2016’s Doom was a breath of fresh air.
Fast, gory, deafeningly loud and unapologetically old-school, id’s soft reboot of its famous series was the shot in the arm we didn’t know the FPS genre needed. And if follow-up Doom Eternal was just more of that, another hundred-mile-an-hour playable metal album, we’d probably be alright with it.
With ‘Hell On Earth’ feeling pretty fitting right now, you could argue that Doom Eternal isn’t the escapism you’re after. But of course, with its absolutely ridiculous commitment to ultraviolent excess, iDs sequel is about as effective a tonic as anything right now. Immaculately designed carnage with big-budget sensibilities.
THE QUICK AND THE DEAD
With the armour-clad Doom Slayer now charged with taking down the Hell Priests that have caused the pits of infernity to spill out onto our planet (yup, we didn’t know the story of Doom either), you won't be surprised to hear that Doom Eternal has a fair few demons to slay. Twice as many as before, if you want specifics. And much like its predecessor, the combat comes fast and extremely furious.
Much of the game’s lengthy campaign sees you battling hordes of demonic foes at lighting speed. Stand still and you’re dead, the loading screens warn you, and they’re right. Although, in all honesty, move around a lot and you’re probably dead too. Doom Eternal is not for the faint-hearted or the slow-reflexed, especially on its normal difficulty (this can be lowered at any time, in all fairness).
Combat tends to take place in specifically designed arenas that all have their own flow and rhythm, so you’ll be catapulting yourself from one end to the other, leaping between platforms and blasting enemies in a desperate effort just to survive a few more seconds.
It really is relentless, all cracking along at a blistering 60fps with no hitches, and seemingly running at a steady 4K on Xbox One X. Quite the sight to behold, even with all the torn sinew, shredded limbs and exposed entrails.
THE ONLY DEFENSE IS ATTACK
Doom Eternal’s litany of horrors likes to hurt you as much as possible, and there’s not much use trying to hide in a corner firing off pot-shots.
In order to survive, you have to go on the offensive. As well as being dangerous and thoroughly unpleasant, the game’s enemies are also banks of resources - as long as you know how to extract the good stuff from their savaged corpses. As in 2016’s Doom, staggered enemies can be finished off with a Glory Kill, executed with a click of the right stick, and will leave some crucial health pickups behind as they pass onto the next realm (presumably not hell - where do they go, exactly?)
That’s not all you can do either. After all, a Doom Slayer needs more than health when he’s trying to save Earth from a demonic invasion. You can blast enemies with fire before you slaughter them if you need armour, or cut them up with a chainsaw if you need ammo.
It’s the most manic form of resource management ever experienced in a game, but it gives the combat an incredible sense of kineticism. Not only are you trying to maintain accuracy and avoid incoming fire, you’re having to take split-second mental pictures of the battlefield so you can keep your resources topped up as you sprint around the place.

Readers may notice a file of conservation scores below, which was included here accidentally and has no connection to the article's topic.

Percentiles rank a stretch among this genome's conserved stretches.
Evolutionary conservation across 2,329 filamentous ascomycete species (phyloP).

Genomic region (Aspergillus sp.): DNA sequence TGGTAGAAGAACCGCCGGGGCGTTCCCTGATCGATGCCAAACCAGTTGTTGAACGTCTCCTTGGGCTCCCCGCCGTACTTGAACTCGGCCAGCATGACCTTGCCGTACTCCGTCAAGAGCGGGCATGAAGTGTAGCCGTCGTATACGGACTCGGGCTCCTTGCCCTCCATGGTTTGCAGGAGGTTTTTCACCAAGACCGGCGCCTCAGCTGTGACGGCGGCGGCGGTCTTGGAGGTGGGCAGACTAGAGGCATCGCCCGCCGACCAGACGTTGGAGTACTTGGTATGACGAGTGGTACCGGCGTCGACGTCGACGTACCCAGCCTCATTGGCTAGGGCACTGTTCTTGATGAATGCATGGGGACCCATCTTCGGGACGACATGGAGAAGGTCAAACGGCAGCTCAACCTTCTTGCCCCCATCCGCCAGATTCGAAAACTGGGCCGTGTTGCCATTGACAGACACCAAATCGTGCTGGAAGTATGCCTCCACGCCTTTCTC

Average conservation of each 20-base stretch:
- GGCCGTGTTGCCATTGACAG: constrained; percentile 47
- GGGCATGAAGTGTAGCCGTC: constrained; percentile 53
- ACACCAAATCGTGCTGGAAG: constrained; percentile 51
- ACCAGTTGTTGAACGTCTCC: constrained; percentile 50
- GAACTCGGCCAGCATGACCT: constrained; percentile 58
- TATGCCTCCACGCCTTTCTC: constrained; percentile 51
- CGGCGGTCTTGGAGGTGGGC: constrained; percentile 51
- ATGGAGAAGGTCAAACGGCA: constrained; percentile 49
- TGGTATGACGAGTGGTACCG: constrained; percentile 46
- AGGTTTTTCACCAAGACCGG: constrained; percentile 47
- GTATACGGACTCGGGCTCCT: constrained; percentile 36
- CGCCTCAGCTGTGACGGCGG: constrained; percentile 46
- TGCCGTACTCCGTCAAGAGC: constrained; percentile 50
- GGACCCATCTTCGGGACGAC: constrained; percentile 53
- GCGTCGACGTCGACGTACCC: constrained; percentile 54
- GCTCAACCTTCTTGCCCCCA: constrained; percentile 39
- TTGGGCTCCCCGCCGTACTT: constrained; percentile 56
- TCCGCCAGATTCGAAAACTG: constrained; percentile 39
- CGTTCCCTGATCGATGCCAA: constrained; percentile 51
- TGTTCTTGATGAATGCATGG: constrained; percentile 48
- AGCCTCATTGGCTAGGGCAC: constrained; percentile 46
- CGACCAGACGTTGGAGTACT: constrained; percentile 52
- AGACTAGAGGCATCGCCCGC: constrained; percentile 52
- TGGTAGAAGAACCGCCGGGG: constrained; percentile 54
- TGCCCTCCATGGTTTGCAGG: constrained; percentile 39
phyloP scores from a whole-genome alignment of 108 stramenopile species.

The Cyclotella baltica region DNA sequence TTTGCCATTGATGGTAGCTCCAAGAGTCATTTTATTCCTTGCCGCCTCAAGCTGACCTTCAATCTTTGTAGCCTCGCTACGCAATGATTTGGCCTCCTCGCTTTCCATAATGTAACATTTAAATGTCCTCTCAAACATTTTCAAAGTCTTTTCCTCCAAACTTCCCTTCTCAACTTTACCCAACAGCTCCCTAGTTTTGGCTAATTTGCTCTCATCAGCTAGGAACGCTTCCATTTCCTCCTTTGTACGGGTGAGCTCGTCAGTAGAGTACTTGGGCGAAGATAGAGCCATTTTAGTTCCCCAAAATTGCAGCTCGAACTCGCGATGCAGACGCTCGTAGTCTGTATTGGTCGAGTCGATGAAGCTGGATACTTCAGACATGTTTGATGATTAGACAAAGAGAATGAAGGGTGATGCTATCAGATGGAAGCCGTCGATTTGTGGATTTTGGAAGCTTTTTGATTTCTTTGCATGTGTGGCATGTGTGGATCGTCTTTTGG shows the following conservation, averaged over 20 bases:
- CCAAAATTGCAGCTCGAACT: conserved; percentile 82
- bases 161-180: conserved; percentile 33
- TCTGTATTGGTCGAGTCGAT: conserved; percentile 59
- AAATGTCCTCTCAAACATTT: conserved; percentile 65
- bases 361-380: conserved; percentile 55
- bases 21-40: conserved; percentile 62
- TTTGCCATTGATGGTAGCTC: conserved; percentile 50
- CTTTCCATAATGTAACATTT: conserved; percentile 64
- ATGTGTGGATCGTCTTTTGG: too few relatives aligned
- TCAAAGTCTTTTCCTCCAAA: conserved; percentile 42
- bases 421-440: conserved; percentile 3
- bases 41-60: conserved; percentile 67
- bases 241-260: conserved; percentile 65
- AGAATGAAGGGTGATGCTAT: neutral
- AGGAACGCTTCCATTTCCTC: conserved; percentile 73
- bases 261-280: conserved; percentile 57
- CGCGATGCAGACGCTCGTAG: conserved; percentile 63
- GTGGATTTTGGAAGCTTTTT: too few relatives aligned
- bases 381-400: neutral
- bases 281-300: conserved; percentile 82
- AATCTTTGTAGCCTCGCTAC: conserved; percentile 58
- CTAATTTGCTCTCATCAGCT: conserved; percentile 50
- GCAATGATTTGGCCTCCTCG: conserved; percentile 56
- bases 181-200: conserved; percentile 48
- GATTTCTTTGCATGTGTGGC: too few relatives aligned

Can you avoid that Mancubus long enough to drop down, glory kill a stumbling zombie, and leap back up to higher ground, before it eviscerates you? Doom Eternal asks these types of questions approximately once every 0.8 seconds.
Despite the sheer relentlessness of the game’s combat, Doom Eternal does afford its players a bit of down time, and does so with platforming challenges.
A bit of a strange distraction, but id should be commended for executing surprisingly enjoyable 3D platform sections. Our Doom Slayer can now dash, double-jump, swing on monkey bars and cling onto certain surfaces, making for some interesting leaps and bounds across the environment (and in battle, of course).
These sections will likely prove divisive - they’re not as immaculately designed as the combat, and it’s frustrating to plunge to your death on a platform section when all you want to do is get back to the slaughter. However, there is some purpose to the platforming too. There is plenty to find in the far reaches of each level, from secret LPs featuring classic Doom tracks to extra lives and in-game currency. It pays to explore.
Strangely, you can take some downtime in your ship in between missions. Don’t expect a Mass Effect-style crew to chat to, though. It’s just you, a bunch of chambers that can be unlocked with the Sentinel Batteries found in levels (leading to further unlocks), and bizarrely, a demon prison where you can practise your best murdering techniques without fear of using up all your ammo and health.
It’s also a good place to examine the amount of customisation options that you have at your disposal. For a balls-to-the-wall action game, there are an unexpected number of different ways you can tweak your loadout, from weapon upgrades and suit-alterations, to runes which offer significant gameplay changes.
It’s a little overwhelming, perhaps unnecessarily so, but it does underpin the fact that even with all the madness, the blood and the carnage, this is a game that has been designed with a deep level of thought, intelligence and intricacy.
Doom Eternal verdict
An immensely well-designed and ferocious shooter that marries incredible production values with cathartic ultraviolence.
Those raised on the measured pace of Call Of Duty may struggle, but if you’re in the market for searing, pam-sweat inducing carnage, then Doom Eternal will more than satisfy your bloodlust.